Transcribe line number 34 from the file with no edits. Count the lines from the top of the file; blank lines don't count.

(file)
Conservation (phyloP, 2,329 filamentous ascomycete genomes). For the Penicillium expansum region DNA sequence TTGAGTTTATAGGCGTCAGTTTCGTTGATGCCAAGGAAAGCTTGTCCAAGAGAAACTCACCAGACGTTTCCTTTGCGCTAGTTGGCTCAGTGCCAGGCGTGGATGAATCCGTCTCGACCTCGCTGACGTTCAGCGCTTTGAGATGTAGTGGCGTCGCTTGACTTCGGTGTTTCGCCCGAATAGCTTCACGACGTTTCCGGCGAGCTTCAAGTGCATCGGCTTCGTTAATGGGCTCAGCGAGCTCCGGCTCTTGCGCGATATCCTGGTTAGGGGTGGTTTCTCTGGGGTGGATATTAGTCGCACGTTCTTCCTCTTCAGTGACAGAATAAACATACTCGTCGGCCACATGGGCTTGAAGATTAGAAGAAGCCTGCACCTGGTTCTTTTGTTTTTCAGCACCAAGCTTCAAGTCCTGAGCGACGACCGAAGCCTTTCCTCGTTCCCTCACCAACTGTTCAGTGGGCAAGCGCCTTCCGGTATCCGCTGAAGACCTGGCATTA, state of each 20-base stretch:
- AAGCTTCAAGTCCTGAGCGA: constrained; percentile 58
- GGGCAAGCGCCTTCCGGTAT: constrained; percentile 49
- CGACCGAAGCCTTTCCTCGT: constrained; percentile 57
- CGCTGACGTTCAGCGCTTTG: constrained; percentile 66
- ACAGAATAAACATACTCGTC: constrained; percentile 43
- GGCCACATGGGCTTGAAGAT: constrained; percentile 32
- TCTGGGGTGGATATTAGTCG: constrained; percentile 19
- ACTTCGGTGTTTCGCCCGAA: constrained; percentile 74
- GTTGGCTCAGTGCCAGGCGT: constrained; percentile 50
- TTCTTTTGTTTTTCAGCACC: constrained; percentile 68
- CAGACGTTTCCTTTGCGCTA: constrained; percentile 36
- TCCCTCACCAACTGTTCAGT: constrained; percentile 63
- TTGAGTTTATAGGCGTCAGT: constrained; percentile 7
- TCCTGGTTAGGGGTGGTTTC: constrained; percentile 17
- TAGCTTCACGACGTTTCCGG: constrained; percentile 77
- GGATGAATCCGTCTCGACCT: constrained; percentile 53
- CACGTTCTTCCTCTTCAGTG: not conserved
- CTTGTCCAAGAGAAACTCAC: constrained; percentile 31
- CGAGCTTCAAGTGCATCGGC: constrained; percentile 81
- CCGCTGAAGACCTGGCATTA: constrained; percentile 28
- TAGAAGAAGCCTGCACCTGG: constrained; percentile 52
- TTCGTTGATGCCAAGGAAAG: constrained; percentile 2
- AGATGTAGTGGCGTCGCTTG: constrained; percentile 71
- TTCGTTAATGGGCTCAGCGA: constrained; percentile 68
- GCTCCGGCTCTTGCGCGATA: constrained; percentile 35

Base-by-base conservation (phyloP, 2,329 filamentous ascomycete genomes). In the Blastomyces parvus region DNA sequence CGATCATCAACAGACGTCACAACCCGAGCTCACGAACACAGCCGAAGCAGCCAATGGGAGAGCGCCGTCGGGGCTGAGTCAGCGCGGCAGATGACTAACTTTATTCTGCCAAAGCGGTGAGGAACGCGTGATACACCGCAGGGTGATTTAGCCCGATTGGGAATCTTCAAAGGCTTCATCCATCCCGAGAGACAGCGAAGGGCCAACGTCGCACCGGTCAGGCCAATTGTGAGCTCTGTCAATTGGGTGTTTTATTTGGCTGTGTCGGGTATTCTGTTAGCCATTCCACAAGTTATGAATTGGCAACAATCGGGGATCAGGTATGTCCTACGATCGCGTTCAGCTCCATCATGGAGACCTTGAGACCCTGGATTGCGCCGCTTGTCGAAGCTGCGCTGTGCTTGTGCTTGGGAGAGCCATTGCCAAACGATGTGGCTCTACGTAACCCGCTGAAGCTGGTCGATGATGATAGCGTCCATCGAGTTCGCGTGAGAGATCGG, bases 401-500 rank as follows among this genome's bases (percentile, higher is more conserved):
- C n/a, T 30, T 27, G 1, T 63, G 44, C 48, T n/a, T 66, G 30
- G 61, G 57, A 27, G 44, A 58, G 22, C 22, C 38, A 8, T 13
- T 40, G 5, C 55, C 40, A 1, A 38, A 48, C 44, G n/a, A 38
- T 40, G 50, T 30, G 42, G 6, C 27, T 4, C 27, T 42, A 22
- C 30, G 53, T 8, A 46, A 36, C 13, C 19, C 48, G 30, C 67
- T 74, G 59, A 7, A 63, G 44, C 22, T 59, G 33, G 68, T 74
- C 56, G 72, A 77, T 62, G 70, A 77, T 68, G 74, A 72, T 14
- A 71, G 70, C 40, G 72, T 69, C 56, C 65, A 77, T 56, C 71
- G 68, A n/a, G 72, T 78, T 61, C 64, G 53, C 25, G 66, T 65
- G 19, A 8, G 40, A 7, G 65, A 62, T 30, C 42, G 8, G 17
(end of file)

- C 56, G 72, A 77, T 62, G 70, A 77, T 68, G 74, A 72, T 14